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Highest Jewish population: c. 140,000 in 1940s

The earliest recorded Jewish presence in Algeria dates back to the 1st century CE. This small community was significantly bolstered by Jews fleeing the Spanish Inquisition during the 14th century. The majority of these Sephardi communities settled in Oran, Béjaïa, and Algiers. Jews in Algeria retained their customs and languages well into the 19th century, with Ladino, Italian, Spanish, Judeo-Arabic and Berber all spoken within different Jewish communities in the country. Under the Ottoman Empire, the Jews of Algeria were subject to dhimmi status and laws. 

Algeria became a French colony in 1830. In 1845, the Jewish community in Algeria was placed under the governance of the Consistoire. This meant the Algerian Jewish community was placed under direct French-Jewish jurisdiction, and Algerian Jews were encouraged to shed their Sephardi and local customs in order to comply with the French system. 

A major event in the history of Algerian Jewry was the Crémieux Decree of 1870. This law declared all Jews in Algeria (with a few local exceptions) to be French citizens. This decree, consciously separating Jews from their Muslim neighbours, was designed to legally homogenise both the ‘ruling’ and ‘ruled’ groups in French colonial society. In reality, Jews were not afforded the same opportunities as other French citizens in Algeria, and the Decree laid the groundwork for intercommunal tensions, stoking antisemitism amongst the Muslim Arab population. 

Antisemitism was rife amongst the French elite in Algeria, just as it was in France. In 1897 a riot in Oran was left unchecked by French authorities and in 1898, following the Dreyfus Affair, over 150 Jewish businesses were looted in Algiers. With the rise of far-right ideology throughout the 1930s, antisemitism in Algeria increased amongst both the Muslim and French populations. A series of riots and pogroms broke out. On one particularly violent occasion in 1934, a mob in Constantine killed twenty-five Jews, and looted and burned Jewish properties. 

In 1940 the French Vichy government introduced a series of antisemitic, Nazi-inspired laws. In October 1940 Algerian Jews became subject to the same policies as French Jews. French citizenship was revoked from all Jews. Jews were then barred from public education and service, as well as from medicine, the law, journalism, banking, and many other professions including finance, antique-dealing, insurance, and real-estate. The Algerian authorities even went one step further than the Vichy-mandated laws, barring Jews from the hospitality industry. Finally, all Jewish businesses were assigned ‘trustees’, whose sole job it was to confiscate property and liquidate Jewish businesses. These laws were rigorously applied and had a great impact on the mostly assimilated Algerian Jewish community, many of whom attended Algerian or religious schools. Over 2,000 Algerian Jews were transported to North African concentration camps. In 1942 the Allies invaded Algeria and the Vichy laws were repealed. In 1943 the Crémieux Decree was reinstated and Jews were once again considered French citizens.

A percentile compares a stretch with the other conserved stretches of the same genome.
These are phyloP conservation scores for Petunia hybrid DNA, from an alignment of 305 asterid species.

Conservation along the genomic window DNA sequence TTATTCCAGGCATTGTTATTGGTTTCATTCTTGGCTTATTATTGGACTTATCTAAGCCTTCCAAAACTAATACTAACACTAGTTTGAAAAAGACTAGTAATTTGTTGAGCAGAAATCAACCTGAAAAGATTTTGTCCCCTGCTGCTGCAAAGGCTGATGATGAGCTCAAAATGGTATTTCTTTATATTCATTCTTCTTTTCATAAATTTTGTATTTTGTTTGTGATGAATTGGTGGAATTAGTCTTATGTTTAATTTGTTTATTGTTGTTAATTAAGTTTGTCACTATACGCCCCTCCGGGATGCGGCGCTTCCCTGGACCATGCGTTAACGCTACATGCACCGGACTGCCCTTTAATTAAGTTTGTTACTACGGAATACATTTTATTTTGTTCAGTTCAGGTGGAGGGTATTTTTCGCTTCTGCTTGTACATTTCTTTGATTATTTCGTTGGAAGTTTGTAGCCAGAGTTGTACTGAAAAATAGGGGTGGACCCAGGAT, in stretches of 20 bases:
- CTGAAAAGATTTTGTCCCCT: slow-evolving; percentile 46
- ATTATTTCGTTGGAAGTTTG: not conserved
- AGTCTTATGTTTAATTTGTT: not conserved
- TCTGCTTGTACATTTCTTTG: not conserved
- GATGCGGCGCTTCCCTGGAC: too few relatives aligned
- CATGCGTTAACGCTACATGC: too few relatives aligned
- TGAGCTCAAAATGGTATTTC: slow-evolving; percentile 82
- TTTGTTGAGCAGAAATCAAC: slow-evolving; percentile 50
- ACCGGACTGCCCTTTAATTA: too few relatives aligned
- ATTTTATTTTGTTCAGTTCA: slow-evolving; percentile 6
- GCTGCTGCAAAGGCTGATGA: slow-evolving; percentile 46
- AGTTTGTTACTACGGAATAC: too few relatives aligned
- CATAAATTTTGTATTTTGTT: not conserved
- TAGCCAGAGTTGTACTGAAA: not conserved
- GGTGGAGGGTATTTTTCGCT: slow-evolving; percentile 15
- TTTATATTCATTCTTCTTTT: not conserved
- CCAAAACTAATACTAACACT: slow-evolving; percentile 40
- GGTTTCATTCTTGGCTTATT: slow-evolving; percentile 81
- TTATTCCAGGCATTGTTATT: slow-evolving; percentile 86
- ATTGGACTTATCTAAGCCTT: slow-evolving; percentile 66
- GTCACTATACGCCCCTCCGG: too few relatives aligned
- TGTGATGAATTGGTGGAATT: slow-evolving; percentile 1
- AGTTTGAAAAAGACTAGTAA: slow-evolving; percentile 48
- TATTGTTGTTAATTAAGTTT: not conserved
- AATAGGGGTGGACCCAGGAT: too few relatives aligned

In 1954 the Algerian War of Independence began. Algerian nationalists, the Front de Libération Nationale (known as the FLN), waged a guerilla war against French forces in the country. A French militia, whose aim was to maintain French control over Algeria, the Organisation Armée Secrète (known as the OAS), also joined the fighting. Bombs in restaurants, cafes and community centres were common. Throughout the war, a number of significant antisemitic events occurred. In 1956 a coordinated series of seventy antisemitic attacks took place. In 1960 the Algiers Great Synagogue was looted. In 1961 the Jewish cemetery of Oran was vandalised, and throughout the war several Jewish people were murdered in antisemitic attacks. 

Algeria gained independence in 1962 and the new Government decreed that citizenship would only be granted to those residents with paternal Muslim heritage. This meant that Algerian Jews were no longer citizens or protected by the law. Along with the Pieds-Noirs (the colonial French community of Algeria), almost all of the 140,000 strong Jewish population of Algeria fled the country. The majority of the community went to France, although it is estimated around 10,000 chose to go to Israel instead. It is thought that no more than 1,000 Jews opted to remain in Algeria. In 1965 all synagogues were seized and converted to mosques. In 1991 the Algerian Civil War broke out. By this time, it is thought that no more than fifty Jews remained in the country. In 2005 the Algerian government passed a law guaranteeing freedom of religion, opening the way for Jewish tourists to visit historical and religious sites.

Country Interviewees


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